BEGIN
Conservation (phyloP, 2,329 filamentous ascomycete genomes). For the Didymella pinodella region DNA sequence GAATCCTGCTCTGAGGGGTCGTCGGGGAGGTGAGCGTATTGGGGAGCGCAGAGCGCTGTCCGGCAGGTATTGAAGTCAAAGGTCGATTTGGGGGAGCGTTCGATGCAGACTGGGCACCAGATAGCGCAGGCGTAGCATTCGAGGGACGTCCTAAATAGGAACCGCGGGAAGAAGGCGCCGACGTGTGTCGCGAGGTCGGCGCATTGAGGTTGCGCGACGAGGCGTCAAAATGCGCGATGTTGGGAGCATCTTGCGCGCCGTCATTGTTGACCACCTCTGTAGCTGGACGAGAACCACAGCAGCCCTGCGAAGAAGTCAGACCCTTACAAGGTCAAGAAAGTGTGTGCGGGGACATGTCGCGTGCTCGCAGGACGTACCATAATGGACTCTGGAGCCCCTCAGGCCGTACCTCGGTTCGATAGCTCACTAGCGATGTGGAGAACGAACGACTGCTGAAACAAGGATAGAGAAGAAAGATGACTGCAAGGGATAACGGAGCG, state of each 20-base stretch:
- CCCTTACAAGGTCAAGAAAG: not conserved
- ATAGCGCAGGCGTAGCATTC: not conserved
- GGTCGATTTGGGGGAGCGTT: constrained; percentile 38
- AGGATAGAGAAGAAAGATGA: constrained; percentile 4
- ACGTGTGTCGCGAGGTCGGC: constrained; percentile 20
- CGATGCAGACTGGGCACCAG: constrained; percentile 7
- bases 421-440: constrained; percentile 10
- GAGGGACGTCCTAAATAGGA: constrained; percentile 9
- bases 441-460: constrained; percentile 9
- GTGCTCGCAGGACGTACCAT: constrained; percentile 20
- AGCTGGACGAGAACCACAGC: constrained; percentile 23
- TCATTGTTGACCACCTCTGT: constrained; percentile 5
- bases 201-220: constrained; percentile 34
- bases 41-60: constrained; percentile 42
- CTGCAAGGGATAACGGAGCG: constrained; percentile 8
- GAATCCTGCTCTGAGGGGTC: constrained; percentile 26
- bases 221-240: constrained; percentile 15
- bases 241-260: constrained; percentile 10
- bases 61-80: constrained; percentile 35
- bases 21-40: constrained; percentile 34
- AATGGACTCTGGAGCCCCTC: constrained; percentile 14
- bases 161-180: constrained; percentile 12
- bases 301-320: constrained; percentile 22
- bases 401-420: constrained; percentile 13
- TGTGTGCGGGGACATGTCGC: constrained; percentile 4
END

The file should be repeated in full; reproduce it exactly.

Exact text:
Conservation (phyloP, 2,329 filamentous ascomycete genomes). For the Didymella pinodella region DNA sequence GAATCCTGCTCTGAGGGGTCGTCGGGGAGGTGAGCGTATTGGGGAGCGCAGAGCGCTGTCCGGCAGGTATTGAAGTCAAAGGTCGATTTGGGGGAGCGTTCGATGCAGACTGGGCACCAGATAGCGCAGGCGTAGCATTCGAGGGACGTCCTAAATAGGAACCGCGGGAAGAAGGCGCCGACGTGTGTCGCGAGGTCGGCGCATTGAGGTTGCGCGACGAGGCGTCAAAATGCGCGATGTTGGGAGCATCTTGCGCGCCGTCATTGTTGACCACCTCTGTAGCTGGACGAGAACCACAGCAGCCCTGCGAAGAAGTCAGACCCTTACAAGGTCAAGAAAGTGTGTGCGGGGACATGTCGCGTGCTCGCAGGACGTACCATAATGGACTCTGGAGCCCCTCAGGCCGTACCTCGGTTCGATAGCTCACTAGCGATGTGGAGAACGAACGACTGCTGAAACAAGGATAGAGAAGAAAGATGACTGCAAGGGATAACGGAGCG, state of each 20-base stretch:
- CCCTTACAAGGTCAAGAAAG: not conserved
- ATAGCGCAGGCGTAGCATTC: not conserved
- GGTCGATTTGGGGGAGCGTT: constrained; percentile 38
- AGGATAGAGAAGAAAGATGA: constrained; percentile 4
- ACGTGTGTCGCGAGGTCGGC: constrained; percentile 20
- CGATGCAGACTGGGCACCAG: constrained; percentile 7
- bases 421-440: constrained; percentile 10
- GAGGGACGTCCTAAATAGGA: constrained; percentile 9
- bases 441-460: constrained; percentile 9
- GTGCTCGCAGGACGTACCAT: constrained; percentile 20
- AGCTGGACGAGAACCACAGC: constrained; percentile 23
- TCATTGTTGACCACCTCTGT: constrained; percentile 5
- bases 201-220: constrained; percentile 34
- bases 41-60: constrained; percentile 42
- CTGCAAGGGATAACGGAGCG: constrained; percentile 8
- GAATCCTGCTCTGAGGGGTC: constrained; percentile 26
- bases 221-240: constrained; percentile 15
- bases 241-260: constrained; percentile 10
- bases 61-80: constrained; percentile 35
- bases 21-40: constrained; percentile 34
- AATGGACTCTGGAGCCCCTC: constrained; percentile 14
- bases 161-180: constrained; percentile 12
- bases 301-320: constrained; percentile 22
- bases 401-420: constrained; percentile 13
- TGTGTGCGGGGACATGTCGC: constrained; percentile 4